On every audio source screen, you’ll see a small, yellow icon that indicates and activates the new SoundHound integration. You may recognize SoundHound as a music-identification app for smartphones; it works here just like it does on your phone. Click the button while listening to music on the Hyundai’s stereo and the software will silently process the audio and tell you what you’re listening to — artist, album, and song title. The system can also display biographical information about the current artist, which you can read only while parked. This would probably be more impressive if most terrestrial and satellite radio stations, CDs, MP3, and Bluetooth streaming sources didn’t already display this data right there on the touchscreen. You may occasionally find it useful if you’ve got a USB full of “untitled-1.mp3” files or frequently listen to a radio station that doesn’t broadcast RDS information, but during my testing it never told me anything I didn’t already know.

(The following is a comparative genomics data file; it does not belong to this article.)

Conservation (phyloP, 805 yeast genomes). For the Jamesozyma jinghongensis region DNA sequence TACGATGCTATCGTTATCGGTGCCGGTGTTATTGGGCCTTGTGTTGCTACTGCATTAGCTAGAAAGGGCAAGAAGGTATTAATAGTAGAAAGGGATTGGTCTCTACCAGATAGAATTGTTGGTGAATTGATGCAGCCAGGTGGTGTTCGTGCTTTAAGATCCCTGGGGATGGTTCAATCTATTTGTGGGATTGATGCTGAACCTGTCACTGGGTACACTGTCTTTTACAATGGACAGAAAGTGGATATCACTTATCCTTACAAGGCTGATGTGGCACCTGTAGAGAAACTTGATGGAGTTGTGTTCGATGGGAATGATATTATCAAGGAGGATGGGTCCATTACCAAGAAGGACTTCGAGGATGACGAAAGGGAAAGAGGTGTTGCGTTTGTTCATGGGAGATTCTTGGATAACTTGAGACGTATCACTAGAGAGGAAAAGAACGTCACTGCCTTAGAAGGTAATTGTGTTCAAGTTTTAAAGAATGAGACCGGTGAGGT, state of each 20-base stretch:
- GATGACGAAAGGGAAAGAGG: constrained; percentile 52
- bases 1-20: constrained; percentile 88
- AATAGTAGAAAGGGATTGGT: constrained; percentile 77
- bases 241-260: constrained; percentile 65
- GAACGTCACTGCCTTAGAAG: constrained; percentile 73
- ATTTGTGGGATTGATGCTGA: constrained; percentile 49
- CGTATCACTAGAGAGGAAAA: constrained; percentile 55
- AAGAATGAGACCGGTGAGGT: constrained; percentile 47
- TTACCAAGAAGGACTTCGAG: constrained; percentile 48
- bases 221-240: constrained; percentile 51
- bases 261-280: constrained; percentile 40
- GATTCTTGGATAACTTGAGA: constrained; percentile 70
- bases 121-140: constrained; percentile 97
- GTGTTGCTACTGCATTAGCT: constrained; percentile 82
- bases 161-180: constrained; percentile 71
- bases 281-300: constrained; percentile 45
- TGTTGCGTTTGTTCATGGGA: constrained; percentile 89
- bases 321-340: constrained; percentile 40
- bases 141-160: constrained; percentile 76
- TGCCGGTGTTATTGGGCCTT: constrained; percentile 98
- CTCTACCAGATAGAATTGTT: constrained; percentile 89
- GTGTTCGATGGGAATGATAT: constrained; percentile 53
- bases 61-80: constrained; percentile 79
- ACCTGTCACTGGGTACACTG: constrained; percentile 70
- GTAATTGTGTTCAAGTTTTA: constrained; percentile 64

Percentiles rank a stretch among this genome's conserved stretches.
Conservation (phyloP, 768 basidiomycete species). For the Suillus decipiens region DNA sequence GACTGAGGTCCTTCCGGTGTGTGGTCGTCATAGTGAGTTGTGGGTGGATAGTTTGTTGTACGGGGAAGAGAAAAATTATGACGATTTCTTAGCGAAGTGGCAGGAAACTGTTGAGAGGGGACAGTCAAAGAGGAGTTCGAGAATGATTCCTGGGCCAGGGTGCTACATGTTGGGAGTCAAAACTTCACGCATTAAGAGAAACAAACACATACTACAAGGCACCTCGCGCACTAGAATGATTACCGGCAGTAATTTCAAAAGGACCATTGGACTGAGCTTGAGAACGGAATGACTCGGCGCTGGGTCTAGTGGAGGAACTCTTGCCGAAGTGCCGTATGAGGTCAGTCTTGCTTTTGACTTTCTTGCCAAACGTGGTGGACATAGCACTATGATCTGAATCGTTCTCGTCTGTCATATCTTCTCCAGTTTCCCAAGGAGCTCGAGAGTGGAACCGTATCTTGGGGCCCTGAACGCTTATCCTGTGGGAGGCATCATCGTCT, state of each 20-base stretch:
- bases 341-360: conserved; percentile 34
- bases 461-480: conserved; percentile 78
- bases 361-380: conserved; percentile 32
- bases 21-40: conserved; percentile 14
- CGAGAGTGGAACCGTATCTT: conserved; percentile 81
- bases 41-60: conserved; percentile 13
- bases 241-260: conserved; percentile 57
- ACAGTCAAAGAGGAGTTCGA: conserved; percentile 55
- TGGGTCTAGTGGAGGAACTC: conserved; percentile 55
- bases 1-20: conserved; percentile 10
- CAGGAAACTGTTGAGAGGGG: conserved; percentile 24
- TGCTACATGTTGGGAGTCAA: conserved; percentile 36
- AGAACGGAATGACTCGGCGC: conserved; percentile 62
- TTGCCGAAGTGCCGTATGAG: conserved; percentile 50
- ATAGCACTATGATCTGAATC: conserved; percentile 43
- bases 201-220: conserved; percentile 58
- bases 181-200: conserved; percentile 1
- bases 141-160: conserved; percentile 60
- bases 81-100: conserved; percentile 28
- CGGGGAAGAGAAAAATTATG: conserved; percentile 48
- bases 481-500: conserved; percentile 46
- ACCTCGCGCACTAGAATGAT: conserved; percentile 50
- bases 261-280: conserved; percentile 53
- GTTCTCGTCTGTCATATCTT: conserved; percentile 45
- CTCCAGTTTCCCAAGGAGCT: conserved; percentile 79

The Dimension standard audio system features a full range of digital media sources, including USB/iPod connectivity and Bluetooth for audio streaming and hands-free calling, but our example was equipped with the optional Tech package which adds a 10-speaker Infinity premium audio system with a total output of 400W. This checkbox also adds navigation, a massive panoramic sunroof, a heated steering wheel, cooling ventilation to the front seats, and upgrades the headlights to HID Xenon illumination.